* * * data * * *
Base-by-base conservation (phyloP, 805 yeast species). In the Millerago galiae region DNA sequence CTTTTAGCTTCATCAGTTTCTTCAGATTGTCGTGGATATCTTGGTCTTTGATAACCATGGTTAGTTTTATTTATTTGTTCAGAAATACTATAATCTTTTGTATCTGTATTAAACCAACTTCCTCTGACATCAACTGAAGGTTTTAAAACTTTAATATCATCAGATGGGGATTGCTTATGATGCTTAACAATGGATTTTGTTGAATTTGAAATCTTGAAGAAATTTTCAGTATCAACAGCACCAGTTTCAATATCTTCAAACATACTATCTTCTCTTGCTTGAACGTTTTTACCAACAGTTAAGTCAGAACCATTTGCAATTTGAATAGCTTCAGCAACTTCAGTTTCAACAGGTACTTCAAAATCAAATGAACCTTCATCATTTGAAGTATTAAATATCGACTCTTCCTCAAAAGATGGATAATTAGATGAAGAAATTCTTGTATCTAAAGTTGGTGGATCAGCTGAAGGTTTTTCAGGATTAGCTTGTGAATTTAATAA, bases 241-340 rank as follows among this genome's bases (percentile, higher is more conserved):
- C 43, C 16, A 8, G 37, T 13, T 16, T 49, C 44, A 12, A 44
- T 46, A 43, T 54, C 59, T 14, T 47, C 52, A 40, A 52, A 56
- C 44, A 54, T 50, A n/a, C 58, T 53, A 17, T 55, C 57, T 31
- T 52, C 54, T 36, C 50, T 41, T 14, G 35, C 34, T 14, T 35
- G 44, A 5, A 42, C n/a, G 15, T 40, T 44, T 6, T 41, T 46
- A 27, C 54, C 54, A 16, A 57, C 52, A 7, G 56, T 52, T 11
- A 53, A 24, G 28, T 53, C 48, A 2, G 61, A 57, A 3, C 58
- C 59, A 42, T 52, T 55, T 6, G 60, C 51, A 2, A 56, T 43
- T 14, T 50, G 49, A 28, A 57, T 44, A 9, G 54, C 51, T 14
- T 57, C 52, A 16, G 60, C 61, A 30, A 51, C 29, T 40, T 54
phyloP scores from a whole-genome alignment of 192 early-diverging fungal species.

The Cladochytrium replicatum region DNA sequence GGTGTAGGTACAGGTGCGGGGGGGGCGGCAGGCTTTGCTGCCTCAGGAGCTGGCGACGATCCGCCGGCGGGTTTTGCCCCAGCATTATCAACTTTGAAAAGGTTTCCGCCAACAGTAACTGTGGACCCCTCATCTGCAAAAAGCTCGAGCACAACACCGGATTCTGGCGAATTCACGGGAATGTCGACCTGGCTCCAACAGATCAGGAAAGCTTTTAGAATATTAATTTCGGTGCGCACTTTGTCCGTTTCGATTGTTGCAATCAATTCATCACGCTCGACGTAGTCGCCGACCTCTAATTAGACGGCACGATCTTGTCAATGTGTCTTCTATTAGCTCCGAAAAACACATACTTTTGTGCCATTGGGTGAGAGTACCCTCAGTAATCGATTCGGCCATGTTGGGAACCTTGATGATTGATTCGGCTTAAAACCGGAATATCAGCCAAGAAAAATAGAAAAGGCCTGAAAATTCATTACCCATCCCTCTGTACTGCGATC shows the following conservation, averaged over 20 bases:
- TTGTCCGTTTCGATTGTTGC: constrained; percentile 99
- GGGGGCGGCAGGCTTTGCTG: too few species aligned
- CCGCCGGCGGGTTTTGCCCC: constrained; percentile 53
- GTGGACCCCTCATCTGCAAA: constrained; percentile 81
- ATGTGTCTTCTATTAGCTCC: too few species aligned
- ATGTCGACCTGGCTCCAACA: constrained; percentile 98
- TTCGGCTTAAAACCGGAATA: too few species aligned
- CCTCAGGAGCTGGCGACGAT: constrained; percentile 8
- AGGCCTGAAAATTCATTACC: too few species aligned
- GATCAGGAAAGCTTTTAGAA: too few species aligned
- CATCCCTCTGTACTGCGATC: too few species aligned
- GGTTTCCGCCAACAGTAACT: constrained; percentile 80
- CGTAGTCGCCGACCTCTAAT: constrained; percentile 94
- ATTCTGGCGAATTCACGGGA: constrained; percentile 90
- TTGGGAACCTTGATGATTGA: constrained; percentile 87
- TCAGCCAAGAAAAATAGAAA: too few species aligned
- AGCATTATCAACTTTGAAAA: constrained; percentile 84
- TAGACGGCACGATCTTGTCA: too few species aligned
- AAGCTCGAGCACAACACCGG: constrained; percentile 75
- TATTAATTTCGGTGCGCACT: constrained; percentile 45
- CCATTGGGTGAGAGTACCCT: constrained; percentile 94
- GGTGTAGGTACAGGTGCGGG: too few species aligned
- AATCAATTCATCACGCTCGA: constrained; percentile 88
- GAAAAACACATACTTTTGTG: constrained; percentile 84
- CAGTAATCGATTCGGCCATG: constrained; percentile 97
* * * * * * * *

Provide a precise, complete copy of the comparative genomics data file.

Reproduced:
Base-by-base conservation (phyloP, 805 yeast species). In the Millerago galiae region DNA sequence CTTTTAGCTTCATCAGTTTCTTCAGATTGTCGTGGATATCTTGGTCTTTGATAACCATGGTTAGTTTTATTTATTTGTTCAGAAATACTATAATCTTTTGTATCTGTATTAAACCAACTTCCTCTGACATCAACTGAAGGTTTTAAAACTTTAATATCATCAGATGGGGATTGCTTATGATGCTTAACAATGGATTTTGTTGAATTTGAAATCTTGAAGAAATTTTCAGTATCAACAGCACCAGTTTCAATATCTTCAAACATACTATCTTCTCTTGCTTGAACGTTTTTACCAACAGTTAAGTCAGAACCATTTGCAATTTGAATAGCTTCAGCAACTTCAGTTTCAACAGGTACTTCAAAATCAAATGAACCTTCATCATTTGAAGTATTAAATATCGACTCTTCCTCAAAAGATGGATAATTAGATGAAGAAATTCTTGTATCTAAAGTTGGTGGATCAGCTGAAGGTTTTTCAGGATTAGCTTGTGAATTTAATAA, bases 241-340 rank as follows among this genome's bases (percentile, higher is more conserved):
- C 43, C 16, A 8, G 37, T 13, T 16, T 49, C 44, A 12, A 44
- T 46, A 43, T 54, C 59, T 14, T 47, C 52, A 40, A 52, A 56
- C 44, A 54, T 50, A n/a, C 58, T 53, A 17, T 55, C 57, T 31
- T 52, C 54, T 36, C 50, T 41, T 14, G 35, C 34, T 14, T 35
- G 44, A 5, A 42, C n/a, G 15, T 40, T 44, T 6, T 41, T 46
- A 27, C 54, C 54, A 16, A 57, C 52, A 7, G 56, T 52, T 11
- A 53, A 24, G 28, T 53, C 48, A 2, G 61, A 57, A 3, C 58
- C 59, A 42, T 52, T 55, T 6, G 60, C 51, A 2, A 56, T 43
- T 14, T 50, G 49, A 28, A 57, T 44, A 9, G 54, C 51, T 14
- T 57, C 52, A 16, G 60, C 61, A 30, A 51, C 29, T 40, T 54
phyloP scores from a whole-genome alignment of 192 early-diverging fungal species.

The Cladochytrium replicatum region DNA sequence GGTGTAGGTACAGGTGCGGGGGGGGCGGCAGGCTTTGCTGCCTCAGGAGCTGGCGACGATCCGCCGGCGGGTTTTGCCCCAGCATTATCAACTTTGAAAAGGTTTCCGCCAACAGTAACTGTGGACCCCTCATCTGCAAAAAGCTCGAGCACAACACCGGATTCTGGCGAATTCACGGGAATGTCGACCTGGCTCCAACAGATCAGGAAAGCTTTTAGAATATTAATTTCGGTGCGCACTTTGTCCGTTTCGATTGTTGCAATCAATTCATCACGCTCGACGTAGTCGCCGACCTCTAATTAGACGGCACGATCTTGTCAATGTGTCTTCTATTAGCTCCGAAAAACACATACTTTTGTGCCATTGGGTGAGAGTACCCTCAGTAATCGATTCGGCCATGTTGGGAACCTTGATGATTGATTCGGCTTAAAACCGGAATATCAGCCAAGAAAAATAGAAAAGGCCTGAAAATTCATTACCCATCCCTCTGTACTGCGATC shows the following conservation, averaged over 20 bases:
- TTGTCCGTTTCGATTGTTGC: constrained; percentile 99
- GGGGGCGGCAGGCTTTGCTG: too few species aligned
- CCGCCGGCGGGTTTTGCCCC: constrained; percentile 53
- GTGGACCCCTCATCTGCAAA: constrained; percentile 81
- ATGTGTCTTCTATTAGCTCC: too few species aligned
- ATGTCGACCTGGCTCCAACA: constrained; percentile 98
- TTCGGCTTAAAACCGGAATA: too few species aligned
- CCTCAGGAGCTGGCGACGAT: constrained; percentile 8
- AGGCCTGAAAATTCATTACC: too few species aligned
- GATCAGGAAAGCTTTTAGAA: too few species aligned
- CATCCCTCTGTACTGCGATC: too few species aligned
- GGTTTCCGCCAACAGTAACT: constrained; percentile 80
- CGTAGTCGCCGACCTCTAAT: constrained; percentile 94
- ATTCTGGCGAATTCACGGGA: constrained; percentile 90
- TTGGGAACCTTGATGATTGA: constrained; percentile 87
- TCAGCCAAGAAAAATAGAAA: too few species aligned
- AGCATTATCAACTTTGAAAA: constrained; percentile 84
- TAGACGGCACGATCTTGTCA: too few species aligned
- AAGCTCGAGCACAACACCGG: constrained; percentile 75
- TATTAATTTCGGTGCGCACT: constrained; percentile 45
- CCATTGGGTGAGAGTACCCT: constrained; percentile 94
- GGTGTAGGTACAGGTGCGGG: too few species aligned
- AATCAATTCATCACGCTCGA: constrained; percentile 88
- GAAAAACACATACTTTTGTG: constrained; percentile 84
- CAGTAATCGATTCGGCCATG: constrained; percentile 97